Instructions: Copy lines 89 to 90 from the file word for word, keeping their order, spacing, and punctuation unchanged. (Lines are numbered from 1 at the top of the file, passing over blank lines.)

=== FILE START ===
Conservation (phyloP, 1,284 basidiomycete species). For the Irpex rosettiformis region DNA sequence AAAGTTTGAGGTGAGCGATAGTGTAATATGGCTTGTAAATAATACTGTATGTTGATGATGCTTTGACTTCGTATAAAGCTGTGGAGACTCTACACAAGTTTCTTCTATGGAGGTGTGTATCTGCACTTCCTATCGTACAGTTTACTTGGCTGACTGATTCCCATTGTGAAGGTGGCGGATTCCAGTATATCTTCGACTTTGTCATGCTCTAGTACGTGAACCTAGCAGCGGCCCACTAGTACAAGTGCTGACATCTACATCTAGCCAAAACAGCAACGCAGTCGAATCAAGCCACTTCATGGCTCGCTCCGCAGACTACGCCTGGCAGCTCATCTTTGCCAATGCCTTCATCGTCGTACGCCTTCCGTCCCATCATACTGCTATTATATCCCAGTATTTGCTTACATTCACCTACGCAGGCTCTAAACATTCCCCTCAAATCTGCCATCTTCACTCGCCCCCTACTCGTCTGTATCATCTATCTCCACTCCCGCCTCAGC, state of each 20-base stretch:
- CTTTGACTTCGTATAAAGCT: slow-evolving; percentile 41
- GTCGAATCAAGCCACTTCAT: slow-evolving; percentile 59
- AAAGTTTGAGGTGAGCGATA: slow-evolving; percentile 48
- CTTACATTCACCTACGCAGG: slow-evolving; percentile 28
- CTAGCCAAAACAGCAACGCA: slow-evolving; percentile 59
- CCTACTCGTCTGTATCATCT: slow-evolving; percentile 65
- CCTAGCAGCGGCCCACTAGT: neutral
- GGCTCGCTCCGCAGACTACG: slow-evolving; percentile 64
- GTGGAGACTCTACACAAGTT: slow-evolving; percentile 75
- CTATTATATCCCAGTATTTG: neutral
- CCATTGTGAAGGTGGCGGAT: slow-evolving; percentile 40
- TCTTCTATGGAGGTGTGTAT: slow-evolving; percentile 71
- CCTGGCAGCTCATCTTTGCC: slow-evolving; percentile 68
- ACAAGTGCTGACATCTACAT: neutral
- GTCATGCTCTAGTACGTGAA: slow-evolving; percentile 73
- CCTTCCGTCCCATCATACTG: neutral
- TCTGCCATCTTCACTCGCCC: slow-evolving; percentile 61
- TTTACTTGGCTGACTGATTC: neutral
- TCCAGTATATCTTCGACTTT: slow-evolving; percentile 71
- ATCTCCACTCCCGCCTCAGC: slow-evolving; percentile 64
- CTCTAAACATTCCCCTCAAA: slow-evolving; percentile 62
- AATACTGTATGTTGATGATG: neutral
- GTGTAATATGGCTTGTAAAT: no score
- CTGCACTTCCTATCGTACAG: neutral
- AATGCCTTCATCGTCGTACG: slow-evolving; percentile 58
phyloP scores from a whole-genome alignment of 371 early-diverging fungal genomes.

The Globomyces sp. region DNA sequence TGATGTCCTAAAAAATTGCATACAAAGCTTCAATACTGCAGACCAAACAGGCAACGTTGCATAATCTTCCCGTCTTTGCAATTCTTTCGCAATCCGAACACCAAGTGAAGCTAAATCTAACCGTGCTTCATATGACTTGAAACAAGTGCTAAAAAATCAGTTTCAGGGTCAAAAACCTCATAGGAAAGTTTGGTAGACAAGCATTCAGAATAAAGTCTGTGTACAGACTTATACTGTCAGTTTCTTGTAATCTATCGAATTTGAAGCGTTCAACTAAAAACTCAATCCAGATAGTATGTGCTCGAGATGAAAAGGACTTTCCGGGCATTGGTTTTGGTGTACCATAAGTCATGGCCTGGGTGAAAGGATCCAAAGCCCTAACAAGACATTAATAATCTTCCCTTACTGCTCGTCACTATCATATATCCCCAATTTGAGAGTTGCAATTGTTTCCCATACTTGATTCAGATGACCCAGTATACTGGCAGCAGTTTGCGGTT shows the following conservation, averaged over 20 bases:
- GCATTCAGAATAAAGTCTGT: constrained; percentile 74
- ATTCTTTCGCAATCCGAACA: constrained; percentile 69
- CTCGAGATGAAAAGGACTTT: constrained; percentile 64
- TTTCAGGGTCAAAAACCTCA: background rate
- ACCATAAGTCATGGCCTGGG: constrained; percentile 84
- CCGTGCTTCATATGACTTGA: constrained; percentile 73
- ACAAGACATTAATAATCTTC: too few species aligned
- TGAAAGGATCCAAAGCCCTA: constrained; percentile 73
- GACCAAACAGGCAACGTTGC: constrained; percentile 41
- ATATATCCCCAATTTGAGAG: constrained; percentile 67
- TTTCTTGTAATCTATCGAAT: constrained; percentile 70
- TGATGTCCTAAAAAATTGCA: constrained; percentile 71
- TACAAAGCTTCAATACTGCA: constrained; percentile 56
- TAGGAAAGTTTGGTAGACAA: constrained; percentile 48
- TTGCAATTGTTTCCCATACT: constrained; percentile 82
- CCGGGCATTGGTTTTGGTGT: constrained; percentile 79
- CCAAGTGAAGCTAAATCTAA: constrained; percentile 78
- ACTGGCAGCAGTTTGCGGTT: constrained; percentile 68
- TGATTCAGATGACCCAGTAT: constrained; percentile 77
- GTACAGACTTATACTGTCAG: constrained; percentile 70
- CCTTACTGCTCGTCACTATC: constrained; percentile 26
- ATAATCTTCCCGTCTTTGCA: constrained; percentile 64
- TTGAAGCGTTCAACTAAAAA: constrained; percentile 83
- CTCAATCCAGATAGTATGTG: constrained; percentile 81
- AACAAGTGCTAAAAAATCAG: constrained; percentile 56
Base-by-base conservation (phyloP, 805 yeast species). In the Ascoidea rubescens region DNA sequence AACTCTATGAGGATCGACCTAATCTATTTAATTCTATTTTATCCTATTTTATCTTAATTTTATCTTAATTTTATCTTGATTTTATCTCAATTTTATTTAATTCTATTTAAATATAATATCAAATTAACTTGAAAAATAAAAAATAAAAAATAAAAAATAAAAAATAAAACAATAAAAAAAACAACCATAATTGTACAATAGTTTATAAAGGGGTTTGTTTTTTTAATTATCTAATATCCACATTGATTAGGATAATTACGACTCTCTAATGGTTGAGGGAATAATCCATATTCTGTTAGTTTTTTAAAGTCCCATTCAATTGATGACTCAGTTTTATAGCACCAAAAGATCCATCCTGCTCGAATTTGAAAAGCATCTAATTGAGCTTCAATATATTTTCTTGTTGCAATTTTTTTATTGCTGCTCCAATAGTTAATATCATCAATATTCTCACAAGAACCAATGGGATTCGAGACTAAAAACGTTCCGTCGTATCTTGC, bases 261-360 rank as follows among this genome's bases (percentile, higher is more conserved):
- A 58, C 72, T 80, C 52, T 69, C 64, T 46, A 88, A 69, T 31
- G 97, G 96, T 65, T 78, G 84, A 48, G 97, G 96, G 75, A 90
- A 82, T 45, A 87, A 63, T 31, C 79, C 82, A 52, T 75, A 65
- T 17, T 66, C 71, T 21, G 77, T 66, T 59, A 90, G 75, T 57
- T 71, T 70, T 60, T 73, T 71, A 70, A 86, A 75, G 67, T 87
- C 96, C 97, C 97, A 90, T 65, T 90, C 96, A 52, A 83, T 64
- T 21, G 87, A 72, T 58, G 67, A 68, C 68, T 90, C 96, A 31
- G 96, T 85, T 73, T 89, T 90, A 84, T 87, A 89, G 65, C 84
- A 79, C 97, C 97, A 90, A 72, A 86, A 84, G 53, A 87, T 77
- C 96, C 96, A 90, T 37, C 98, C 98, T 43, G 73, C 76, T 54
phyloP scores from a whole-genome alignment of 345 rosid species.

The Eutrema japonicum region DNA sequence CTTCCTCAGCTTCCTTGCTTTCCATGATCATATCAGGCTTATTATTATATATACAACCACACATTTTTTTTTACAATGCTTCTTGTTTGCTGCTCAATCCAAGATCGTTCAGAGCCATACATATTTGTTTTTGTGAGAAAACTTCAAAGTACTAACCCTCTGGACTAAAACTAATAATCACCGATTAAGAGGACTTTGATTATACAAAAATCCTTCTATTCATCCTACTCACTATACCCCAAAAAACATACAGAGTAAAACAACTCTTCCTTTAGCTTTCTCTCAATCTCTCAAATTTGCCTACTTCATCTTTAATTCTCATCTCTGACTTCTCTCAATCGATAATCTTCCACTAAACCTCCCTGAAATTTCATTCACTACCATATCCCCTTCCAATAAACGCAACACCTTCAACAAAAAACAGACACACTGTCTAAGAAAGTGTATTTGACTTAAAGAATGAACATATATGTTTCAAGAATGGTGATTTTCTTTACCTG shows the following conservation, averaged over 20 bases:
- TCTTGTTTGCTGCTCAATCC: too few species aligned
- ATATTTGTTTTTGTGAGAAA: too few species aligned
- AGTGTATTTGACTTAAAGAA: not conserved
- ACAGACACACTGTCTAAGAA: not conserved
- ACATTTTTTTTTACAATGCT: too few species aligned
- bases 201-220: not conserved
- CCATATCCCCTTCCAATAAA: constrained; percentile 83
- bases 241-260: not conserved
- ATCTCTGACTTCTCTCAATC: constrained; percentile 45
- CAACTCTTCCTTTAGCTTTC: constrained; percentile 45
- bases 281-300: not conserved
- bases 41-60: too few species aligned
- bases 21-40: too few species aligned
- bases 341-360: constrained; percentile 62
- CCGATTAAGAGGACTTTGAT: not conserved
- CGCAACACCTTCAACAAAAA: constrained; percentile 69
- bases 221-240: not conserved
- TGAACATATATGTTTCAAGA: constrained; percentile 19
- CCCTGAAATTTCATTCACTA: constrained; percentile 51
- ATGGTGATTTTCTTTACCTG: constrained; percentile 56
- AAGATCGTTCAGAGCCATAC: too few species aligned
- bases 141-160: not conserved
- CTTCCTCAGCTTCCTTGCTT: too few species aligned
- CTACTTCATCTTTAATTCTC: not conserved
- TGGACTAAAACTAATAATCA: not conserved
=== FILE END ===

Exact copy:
- CTTCCTCAGCTTCCTTGCTT: too few species aligned
- CTACTTCATCTTTAATTCTC: not conserved